Ancient Oak Trail leads to escape from the crowds
By Mike Lynch
As I pored over my maps, leafed through guidebooks and searched websites online, the task felt a bit daunting.
I was trying to find somewhere to hike in the Adirondacks that was worth visiting and wasn’t overrun, the way most trails are on weekends in the High Peaks and many of the trails now promoted through hiking challenges.
It seemed like we had written about every single trail in the northern Adirondacks in recent years, and so had others.
Finally, in a last-ditch attempt to find a destination, I came across a trail that sounded interesting, and likely not too popular, at least compared to tourist hot spots like Lake Placid and Lake George.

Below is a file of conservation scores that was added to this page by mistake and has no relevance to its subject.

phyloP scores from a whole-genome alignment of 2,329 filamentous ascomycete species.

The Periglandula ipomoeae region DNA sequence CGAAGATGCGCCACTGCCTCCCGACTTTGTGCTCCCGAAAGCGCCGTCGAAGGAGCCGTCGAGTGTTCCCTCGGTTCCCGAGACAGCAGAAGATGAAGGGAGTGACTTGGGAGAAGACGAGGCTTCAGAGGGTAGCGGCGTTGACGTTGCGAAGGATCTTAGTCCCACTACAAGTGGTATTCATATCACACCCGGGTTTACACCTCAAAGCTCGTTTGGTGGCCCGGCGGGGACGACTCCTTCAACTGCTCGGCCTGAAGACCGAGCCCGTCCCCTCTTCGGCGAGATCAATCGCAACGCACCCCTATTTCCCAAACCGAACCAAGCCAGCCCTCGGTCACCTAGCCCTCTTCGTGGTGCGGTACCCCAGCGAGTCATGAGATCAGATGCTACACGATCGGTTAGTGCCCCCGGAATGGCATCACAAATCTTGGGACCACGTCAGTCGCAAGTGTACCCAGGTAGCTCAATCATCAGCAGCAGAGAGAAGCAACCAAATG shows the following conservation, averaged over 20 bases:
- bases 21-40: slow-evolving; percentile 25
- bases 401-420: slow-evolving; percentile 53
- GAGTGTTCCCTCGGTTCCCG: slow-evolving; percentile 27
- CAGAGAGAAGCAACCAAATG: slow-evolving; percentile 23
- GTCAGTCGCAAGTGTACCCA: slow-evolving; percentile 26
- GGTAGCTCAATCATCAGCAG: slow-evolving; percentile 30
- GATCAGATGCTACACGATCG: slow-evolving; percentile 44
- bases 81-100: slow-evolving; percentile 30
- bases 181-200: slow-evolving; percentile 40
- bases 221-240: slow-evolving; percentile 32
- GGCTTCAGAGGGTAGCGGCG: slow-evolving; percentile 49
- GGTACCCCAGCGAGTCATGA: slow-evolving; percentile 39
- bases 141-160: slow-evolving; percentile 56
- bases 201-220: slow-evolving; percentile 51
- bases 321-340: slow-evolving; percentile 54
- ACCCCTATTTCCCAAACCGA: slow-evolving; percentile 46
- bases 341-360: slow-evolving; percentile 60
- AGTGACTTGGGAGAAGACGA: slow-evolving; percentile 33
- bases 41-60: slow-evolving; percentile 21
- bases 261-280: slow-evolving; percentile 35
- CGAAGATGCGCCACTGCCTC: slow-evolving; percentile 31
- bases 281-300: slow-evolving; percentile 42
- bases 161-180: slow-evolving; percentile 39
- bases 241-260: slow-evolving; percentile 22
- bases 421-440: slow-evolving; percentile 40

It was called the Ancient Oak Trail.
Located right off a main road along Lake Champlain in Essex, the trail offered no summit views, no waterfalls, no obvious attractions for the average hiker.
Just an old tree.
I figured on a Monday in April, I’d have the place to myself, and I doubted it would get too busy in the summer.
What I also liked about the trail was that it’s located in the Champlain Valley, a place I had grown fond of in recent years because of its farming culture and numerous hiking trails that are part of Champlain Area Trails, a nonprofit that develops and promotes hikes.
As I drove toward Essex, I thought about how in the past year I had explored the Boquet River to photograph spawning salmon, hiked Poke-O-Moonshine to catch a sunrise and later watched alpenglow light up the Green Mountains over Lake Champlain from North Boquet Mountain. I had skied farmlands and walked alongside a frozen river.